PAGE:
LA's Candace Parker wins WNBA MVPLOS ANGELES, CA - SEPTEMBER 12: Candace Parker #3 of the Los Angeles Sparks calls a play during a game against the Minnesota Lynx at Staples Center on September 12, 2013 in Los Angeles, California. (Photo by Noah Graham/NBAE via Getty Images)
LOS ANGELES (AP) -- Los Angeles Sparks forward Candace Parker won the WNBA MVP on Thursday, making her the fifth player in league history to receive the award twice.
Parker accepted the trophy from league president Laurel Richie before the Sparks took on the Phoenix Mercury in the opener of their Western Conference playoff series. She also earned $15,000.
''I was shocked. I was so focused and into playoff mode,'' Parker said about learning the news in a phone call from Richie. ''I'm really humbled and wasn't expecting this because of the great competition.''
Parker edged out Minnesota's Maya Moore and Chicago's Elena Delle Donne in one of the closest ballots in league history. Parker finished with 234 points, Moore had 218 and Delle Donne 189. It's the closest the top two players have been in the voting since Sheryl Swoopes edged Lauren Jackson by two points in 2005.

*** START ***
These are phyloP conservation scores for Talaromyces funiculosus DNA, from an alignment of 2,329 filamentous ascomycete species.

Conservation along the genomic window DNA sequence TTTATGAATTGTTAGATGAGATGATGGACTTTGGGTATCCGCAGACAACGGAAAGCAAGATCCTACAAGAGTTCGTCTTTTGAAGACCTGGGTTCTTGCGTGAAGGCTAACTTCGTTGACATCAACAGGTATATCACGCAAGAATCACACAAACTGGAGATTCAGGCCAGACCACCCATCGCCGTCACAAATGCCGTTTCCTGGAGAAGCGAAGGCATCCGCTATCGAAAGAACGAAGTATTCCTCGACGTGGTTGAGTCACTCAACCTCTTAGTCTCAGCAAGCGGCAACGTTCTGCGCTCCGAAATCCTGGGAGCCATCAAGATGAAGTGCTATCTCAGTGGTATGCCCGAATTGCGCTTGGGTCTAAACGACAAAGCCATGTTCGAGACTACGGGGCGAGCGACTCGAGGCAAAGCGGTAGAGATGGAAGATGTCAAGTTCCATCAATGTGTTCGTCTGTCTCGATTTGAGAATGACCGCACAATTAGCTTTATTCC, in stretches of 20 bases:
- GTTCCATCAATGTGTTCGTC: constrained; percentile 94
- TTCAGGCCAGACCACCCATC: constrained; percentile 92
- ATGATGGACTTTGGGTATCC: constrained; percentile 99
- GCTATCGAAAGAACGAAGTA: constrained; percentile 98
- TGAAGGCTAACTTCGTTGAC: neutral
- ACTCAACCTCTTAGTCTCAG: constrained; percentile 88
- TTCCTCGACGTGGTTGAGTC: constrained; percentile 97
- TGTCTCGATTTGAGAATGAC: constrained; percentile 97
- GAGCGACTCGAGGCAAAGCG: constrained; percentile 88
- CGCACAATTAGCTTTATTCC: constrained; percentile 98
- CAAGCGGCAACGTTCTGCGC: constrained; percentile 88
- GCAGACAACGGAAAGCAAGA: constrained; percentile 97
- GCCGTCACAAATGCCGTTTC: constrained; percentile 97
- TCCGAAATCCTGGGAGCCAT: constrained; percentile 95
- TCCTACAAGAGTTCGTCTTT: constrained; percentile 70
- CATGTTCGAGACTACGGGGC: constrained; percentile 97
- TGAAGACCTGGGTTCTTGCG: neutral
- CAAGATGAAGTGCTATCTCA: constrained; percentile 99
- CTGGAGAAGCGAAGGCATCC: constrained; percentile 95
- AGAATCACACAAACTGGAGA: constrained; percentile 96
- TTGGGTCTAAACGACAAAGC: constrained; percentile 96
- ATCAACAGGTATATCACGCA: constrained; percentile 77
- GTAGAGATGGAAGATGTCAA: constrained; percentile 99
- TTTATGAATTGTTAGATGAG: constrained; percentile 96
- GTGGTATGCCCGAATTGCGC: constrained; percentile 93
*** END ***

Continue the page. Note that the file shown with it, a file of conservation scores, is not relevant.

Parker and Moore each received 10 first-place votes from the 39-member national media panel.
''Candace is one of our most versatile players,'' Richie said. ''She is a fierce, fierce competitor.''
The 27-year-old forward averaged 17.9 points, 8.7 rebounds and 3.8 assists in helping the Sparks (24-10) finish second in the West.
It's the second MVP award for Parker, who won it her rookie year in 2008. Parker also won the All-Star game MVP this past July. She was runner-up to Tina Charles last season for the award.
''I feel like I have a lot more wrinkles and a lot more experience,'' Parker said.
She recalled thinking five years ago that MVP honors and championships would come easy.
''It's not easy,'' she said. ''Obstacles are thrown your way. It's how you handle it.''
Parker, who is still looking for her first WNBA championship, joined Jackson, Swoopes, Lisa Leslie and Cynthia Cooper as players with multiple MVP awards.
''Individual awards can be disputed,'' Parker said. ''You're not in elite company until you will your team to victory.''
AP Basketball Writer Doug Feinberg in New York contributed to this report.